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SA shoppers ignore “best by” in quest for best buy

Sharp increases in food prices have led to more and more savvy shoppers using innovative ways to cut costs at the till. And Cape Town entrepreneur Dave Bester is cashing in on spiralling food prices with a chain of stores that only sell food close to or past its “best before” date.

He says demand had “grown phenomenally” of late, and this month he and his partner opened their fourth Foodies factory store in the Western Cape. They are situated in Diep River, Parow and Milnerton.

Recently, the first supermarket in Denmark selling only “surplus food”, opened. Shoppers queued up to get into Wefood, which is possibly the only such supermarket in the world.

According to the Copenhagen Post newspaper, Princess Marie of Denmark was one of those who attended the opening.

It is run by an NGO and crowdfunding was used to set it up. The surplus food, which would usually be dumped, comes from several suppliers, including one of Denmark’s biggest supermarket chains, Dansk Supermarked.

South Africa’s Consumer Goods and Services Ombudsman, Neville Melville, said there was merit in selling certain foods after their best-before dates.

“This is a highly politically contentious topic, given the history in this country of inferior products being sold to particular groups of persons. There is, however, a growing view internationally that the best-by date is an outmoded technology that leads to unnecessary wastage.

“I [have] suggested at a conference on labelling that consideration be given to permitting the sale of products that are not susceptible to health hazards and that may merely deteriorate in quality and appearance (that is, not perishables) at discounted prices, and only if the condition of the product is first disclosed to the consumer.

“I for one would be happy to take a case of red wine when it passes the indicated expiry date of 9/2016!”

In Cape Town, Bester has been dealing in this business for the past eight years. He said the products were “perfectly safe” and legal to sell.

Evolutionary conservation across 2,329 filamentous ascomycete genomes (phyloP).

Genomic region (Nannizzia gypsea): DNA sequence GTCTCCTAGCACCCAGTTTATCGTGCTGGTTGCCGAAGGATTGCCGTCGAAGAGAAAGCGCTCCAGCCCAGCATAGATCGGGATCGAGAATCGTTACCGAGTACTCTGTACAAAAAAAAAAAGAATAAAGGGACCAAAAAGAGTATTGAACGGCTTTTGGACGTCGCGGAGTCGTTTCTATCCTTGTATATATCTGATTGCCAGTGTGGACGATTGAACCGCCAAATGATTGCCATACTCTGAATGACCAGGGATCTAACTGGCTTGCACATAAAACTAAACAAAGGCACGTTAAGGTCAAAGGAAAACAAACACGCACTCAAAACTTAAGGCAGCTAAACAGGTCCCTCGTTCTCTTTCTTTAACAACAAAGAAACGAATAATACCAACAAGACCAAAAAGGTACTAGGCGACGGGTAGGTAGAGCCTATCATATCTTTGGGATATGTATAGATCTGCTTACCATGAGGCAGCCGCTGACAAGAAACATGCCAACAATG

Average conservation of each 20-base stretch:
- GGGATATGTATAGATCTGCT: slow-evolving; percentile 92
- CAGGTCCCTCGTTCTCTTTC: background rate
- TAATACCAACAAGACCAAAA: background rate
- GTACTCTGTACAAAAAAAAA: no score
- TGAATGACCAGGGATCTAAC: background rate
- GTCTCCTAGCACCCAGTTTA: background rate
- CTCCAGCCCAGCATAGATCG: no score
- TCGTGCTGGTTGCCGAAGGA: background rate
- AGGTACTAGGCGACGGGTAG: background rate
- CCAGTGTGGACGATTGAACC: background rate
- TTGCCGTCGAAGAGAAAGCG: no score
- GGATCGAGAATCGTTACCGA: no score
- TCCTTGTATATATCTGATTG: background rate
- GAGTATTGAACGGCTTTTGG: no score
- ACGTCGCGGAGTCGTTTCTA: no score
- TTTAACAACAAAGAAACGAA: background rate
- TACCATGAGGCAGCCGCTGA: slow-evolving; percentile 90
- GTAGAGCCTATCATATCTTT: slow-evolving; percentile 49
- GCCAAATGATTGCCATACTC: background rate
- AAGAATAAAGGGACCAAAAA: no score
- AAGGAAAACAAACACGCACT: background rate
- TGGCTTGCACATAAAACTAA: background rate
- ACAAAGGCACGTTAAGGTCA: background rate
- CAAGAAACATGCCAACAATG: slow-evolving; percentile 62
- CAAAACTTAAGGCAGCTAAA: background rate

His customers are pensioners and middle-class shoppers “looking to extend their rand”.

A teacher from Diep River often comes in search of filter coffee that is too expensive at supermarkets.

Last year, customers bought thousands of packets of Starbucks coffee. Often, said Bester, exotic imported goods such as almond milk, sushi seaweed or cream-soda-flavoured cereal would not find favour with local consumers, and end up at his stores.

Celeste Louw is a regular customer. “My favourites are the sweets from overseas. I will often come see what they have and will go for the cheeses, tinned food and oats. It helps with my monthly grocery list.”

At one of the stores visited a big jar of mayonnaise was selling for R3.50 while it costs about R50 at Walmart in the US, and a salad dressing that costs about R32 at Walmart, was R7.50. A bran cereal that costs R40 at supermarkets was R19.50 and a pack of five breakfast bars cost R10 – less than half the usual retail price of R25.

A kilogram of coffee beans that would usually cost about R200 was offered for R95 and a sunscreen that usually sells for close to R100 was on sale for R20.

According to the Pietermaritzburg Agency for Community Social Action, which tracks inflation on 36 basic food products, a 10kg sack of potatoes increased by R23.61 to R73.32 between December and January, a 10kg bag of rice climbed by R8.66 to R76.99 and a 1.5kg bag of apples went up by R6.83 to R20.98.

A kilo of beef, however, increased by just R1, to R58.33.

Senior AgriSA economist Thabi Nkosi said that in the past two years, food inflation had been in line with general inflation.

“But because of the drought we’ve seen that food inflation has exceeded and will continue to exceed [headline inflation].

“This is largely because of the supply issue. Livestock farmers are suffering, vegetable farmers are also suffering. That drives prices up so consumers pay more at the till.”

Professor Steven Koch of the Department of Economics at the University of Pretoria said he anticipated that people would start substituting proteins, for example buying chicken instead of beef.

They might also eat more frozen vegetables and buy food items in bulk.

From rationing to chasing mark-downs and sharing bulk purchases, consumers are changing their shopping habits.

Housewife Cheryl Titus said she had discovered that in the late afternoon a fresh-produce retailer marks its meals down dramatically.

“Lasagne and vegetables or salad sometimes don’t even cost R20. It is much cheaper and healthier than buying from a fast-food outlet,” said Titus.

Amanda van Vuuren, a mother of two and a manager at an IT company in Cape Town, said her family hardly ate out any more.

“We used to go out two to three times a week for dinner with the kids, now it’s once. We are also ensuring that we are using everything in the house before buying more. So if it means a sandwich for supper or just having the leftover chicken and a bit of salad, then so be it,” she said.

Mother of four Narimah Lategan, an operations manager at a Cape Town company, said she had been paying at least R200 a week more for groceries. “I don’t have time to shop around … We’ll buy less-expensive products and look at in-store promotions.”

Sindi Lushaba, a Johannesburg asset management accountant, said she had seen a 30% to 50% increase in her grocery bill since April last year.

“Products that I’ve cut down on are 100% juice, cold meats, food sauces and hair care and beauty products,” she said.


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